Incidentally, the term “reduction of area” as used in this specification is defined as follows.
Reduction of area (%)=(A−A′)/A×100
(where A is the sectional area of the test piece for tensile test, and A′ is the sectional area of the test piece which has been broken after tensile test.)
Wire rods with controlled mechanical properties as mentioned above are satisfactory in shaving and green drawing properties as illustrated in FIG. 1, which is a graph showing how the spring steel depends for its workability on its mechanical properties (tensile strength and reduction of area). In FIG. 1, marks of ∘ represent those wire rods which are superior in both drawability and shaving performance, and marks of x represent those wire rods which lack either or both of the above-mentioned workability. (Criteria for evaluation will be explained in Examples given later.) In FIG. 1, the maximum value of tensile strength is plotted for each sample, and the maximum or minimum value of reduction of area is plotted for each sample.
The present inventor's further studies indicate that the spring steel with the above-mentioned characteristics can be produced stably if the following requirements are met.
The wire rod should have a Vickers hardness on its cross-section whose standard deviation (&sgr;) is smaller than 20, preferably smaller than 15. This requirement was set on the basis of the finding that green drawing is affected if microstructure in the cross-section varies. This finding suggests the necessity of controlling variation of hardness in the plane of cross-section. In other words, a wire rod whose Vickers hardness greatly varies in the plane of cross-section is liable to breakage under severe production conditions (due to uneven deformation in the cross-section) and is also liable to chevron cracks which cause breakage during spring forming. It is understood that one way to prevent breakage is to reduce hardness variation.
The wire rod should have a Vickers hardness in the plane of its cross-section which is smaller than 380, preferably smaller than 370. The wire rod will not be shaved as much as necessary if it has unevenly strong parts which apply an excessive load on the chipper, increasing its wear and expanding its diameter. The above-mentioned tensile strength represents that of the entire cross-section of the wire rod but does not represent that which partly varies in the cross-section of the wire rod. The present inventors found that the Vickers hardness measured in the plane of cross-section indicates the partial variation of strength in the plane of cross-section. Thus, the present invention specifies not only tensile strength but also Vickers hardness as mentioned above.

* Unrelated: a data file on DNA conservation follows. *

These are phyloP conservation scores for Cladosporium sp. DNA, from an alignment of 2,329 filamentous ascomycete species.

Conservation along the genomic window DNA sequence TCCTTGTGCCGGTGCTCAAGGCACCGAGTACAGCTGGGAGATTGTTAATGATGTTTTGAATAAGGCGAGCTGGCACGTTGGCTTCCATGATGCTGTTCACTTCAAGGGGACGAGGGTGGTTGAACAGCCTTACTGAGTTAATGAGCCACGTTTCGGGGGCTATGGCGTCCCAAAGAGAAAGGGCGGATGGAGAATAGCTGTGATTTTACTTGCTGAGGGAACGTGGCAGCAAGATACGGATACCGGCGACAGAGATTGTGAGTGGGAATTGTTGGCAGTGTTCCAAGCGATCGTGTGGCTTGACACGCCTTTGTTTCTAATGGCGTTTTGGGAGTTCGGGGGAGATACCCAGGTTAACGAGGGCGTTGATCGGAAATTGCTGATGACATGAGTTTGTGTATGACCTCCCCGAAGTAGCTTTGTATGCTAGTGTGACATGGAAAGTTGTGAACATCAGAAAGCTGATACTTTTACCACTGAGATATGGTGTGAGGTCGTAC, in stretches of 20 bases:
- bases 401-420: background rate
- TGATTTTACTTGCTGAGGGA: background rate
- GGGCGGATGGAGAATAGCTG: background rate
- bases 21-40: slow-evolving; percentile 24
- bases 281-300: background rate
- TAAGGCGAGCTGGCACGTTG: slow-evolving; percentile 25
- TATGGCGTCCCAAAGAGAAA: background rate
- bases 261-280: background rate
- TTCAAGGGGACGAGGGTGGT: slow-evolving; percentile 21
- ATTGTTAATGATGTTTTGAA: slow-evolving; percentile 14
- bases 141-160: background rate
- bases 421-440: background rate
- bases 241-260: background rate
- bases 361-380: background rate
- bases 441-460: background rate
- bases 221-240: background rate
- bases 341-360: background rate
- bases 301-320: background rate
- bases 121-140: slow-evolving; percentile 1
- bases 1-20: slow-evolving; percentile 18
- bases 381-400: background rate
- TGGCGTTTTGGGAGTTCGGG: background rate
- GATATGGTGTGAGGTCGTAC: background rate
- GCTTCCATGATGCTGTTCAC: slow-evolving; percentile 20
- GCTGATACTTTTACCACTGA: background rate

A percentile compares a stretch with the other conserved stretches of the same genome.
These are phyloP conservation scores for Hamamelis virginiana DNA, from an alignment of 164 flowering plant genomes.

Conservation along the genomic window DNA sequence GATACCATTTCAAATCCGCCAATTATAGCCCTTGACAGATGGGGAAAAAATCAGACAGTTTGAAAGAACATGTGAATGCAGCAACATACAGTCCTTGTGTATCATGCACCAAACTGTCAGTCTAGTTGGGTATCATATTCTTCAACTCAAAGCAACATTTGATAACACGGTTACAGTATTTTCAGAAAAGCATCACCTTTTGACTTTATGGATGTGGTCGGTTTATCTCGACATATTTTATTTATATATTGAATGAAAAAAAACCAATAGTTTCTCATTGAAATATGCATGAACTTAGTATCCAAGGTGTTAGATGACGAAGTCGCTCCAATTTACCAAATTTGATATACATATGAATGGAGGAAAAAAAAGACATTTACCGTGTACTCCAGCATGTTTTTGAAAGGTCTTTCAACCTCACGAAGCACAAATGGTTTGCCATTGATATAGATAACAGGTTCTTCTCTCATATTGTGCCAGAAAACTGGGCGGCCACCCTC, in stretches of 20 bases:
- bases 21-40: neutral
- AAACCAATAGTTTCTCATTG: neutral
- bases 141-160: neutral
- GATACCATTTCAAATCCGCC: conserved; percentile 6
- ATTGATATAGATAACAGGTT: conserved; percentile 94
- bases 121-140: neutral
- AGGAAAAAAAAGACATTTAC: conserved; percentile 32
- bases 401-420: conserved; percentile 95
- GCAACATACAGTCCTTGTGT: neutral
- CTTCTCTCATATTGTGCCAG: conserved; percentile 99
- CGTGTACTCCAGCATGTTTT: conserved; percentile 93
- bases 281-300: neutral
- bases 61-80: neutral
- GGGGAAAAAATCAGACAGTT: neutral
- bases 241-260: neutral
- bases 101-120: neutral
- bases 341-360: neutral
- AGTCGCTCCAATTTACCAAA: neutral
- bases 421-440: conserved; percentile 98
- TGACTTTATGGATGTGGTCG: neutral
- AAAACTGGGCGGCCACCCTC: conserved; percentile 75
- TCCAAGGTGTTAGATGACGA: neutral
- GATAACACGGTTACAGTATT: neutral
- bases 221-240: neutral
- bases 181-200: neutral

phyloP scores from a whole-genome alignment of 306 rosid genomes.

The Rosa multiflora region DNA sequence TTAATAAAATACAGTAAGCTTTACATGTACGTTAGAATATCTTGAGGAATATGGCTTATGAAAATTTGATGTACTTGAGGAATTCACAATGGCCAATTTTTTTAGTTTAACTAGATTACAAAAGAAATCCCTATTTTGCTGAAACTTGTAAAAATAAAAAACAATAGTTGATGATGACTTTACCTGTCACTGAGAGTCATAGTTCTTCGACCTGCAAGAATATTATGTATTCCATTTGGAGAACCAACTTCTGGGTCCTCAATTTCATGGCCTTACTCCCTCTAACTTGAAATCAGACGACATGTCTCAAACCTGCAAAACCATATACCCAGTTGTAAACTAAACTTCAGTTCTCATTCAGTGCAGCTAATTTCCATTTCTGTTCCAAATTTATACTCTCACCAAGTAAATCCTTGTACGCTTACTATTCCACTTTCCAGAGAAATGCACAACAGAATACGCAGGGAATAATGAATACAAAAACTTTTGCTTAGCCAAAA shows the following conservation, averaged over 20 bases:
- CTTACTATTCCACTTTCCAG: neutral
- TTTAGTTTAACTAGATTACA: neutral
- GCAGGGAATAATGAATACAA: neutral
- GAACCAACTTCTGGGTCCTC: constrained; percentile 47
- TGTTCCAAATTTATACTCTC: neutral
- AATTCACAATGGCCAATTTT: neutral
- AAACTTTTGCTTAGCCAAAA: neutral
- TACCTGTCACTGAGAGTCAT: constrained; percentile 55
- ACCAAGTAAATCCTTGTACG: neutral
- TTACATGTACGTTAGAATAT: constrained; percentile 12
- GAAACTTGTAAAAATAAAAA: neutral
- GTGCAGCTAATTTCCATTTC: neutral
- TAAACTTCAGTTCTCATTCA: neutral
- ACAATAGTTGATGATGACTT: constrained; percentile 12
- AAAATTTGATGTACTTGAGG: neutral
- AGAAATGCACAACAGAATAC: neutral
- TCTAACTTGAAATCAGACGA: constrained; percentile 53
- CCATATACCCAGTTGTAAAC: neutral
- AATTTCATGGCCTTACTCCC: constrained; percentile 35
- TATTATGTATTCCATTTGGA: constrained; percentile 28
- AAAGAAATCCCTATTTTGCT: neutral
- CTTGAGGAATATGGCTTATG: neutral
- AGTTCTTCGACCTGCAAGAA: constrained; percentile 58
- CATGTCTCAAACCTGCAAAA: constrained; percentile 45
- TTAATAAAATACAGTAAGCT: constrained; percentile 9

Meanwhile, if there exists supercooled structure such as martensite and bainite, hardness decreases due to low temperature annealing, with drawability improving to a certain extent. Although the supercooled structure which has been softened by low temperature annealing is similar to pearlite structure in hardness, it still differs from it in deformability due to drawing. Therefore, the wire rod is subject to breakage under very severe drawing conditions and the drawn wire is liable to chevron cracks (leading to breakage) at the time of spring forming.
The above-mentioned problem arises less as the fraction of supercooled structure decreases. It was found that the fraction should preferably be lower than 10%, preferably lower than 5%, so that the structure is composed substantially of pearlite alone or in combination with ferrite.
In the present invention, hardness and microstructure are measured by the following methods. Hardness is measured according to JIS Z2244 (Vickers hardness). Measurements are carried out at four or more locations in each sectional area within D/16, D/8, and D/4 and at 13 or more locations in the sectional area within D/2 of the wire rod (D standing for the diameter of the wire rod). Microstructure: The cross section of the wire rod is observed under an optical microscope and the ratio of area of supercooled structure is measured (preferably by using an image analysis device).
There are no specific restrictions on the kind of wire rod to which the present invention is applied. Examples of the wire rod include SWOSC-V specified in JIS G3522, G3560, and G3561 which is made into spring wires by shaving and drawing.
The spring steel according to the present invention may have any chemical composition so long as it leads to good mechanical properties (tensile strength, elongation, and reduction of area) and good drawability (without excessive work hardening). Typical examples of the chemical composition (in mass %) are given below.
C: 0.38-0.85%, Si: 0.25-2.10%, Mn: 0.2-1.0%, P<0.035%, S<0.035%, at least one optional component (less than 2.5% in total) selected from Cr: 0.65-1.5%, Mo: 0.1-0.5%, V: 0.05-0.50%, Ni: 0.2-0.5%, Nb: 0.02-0.50%, Ti: 0.02-0.09%, and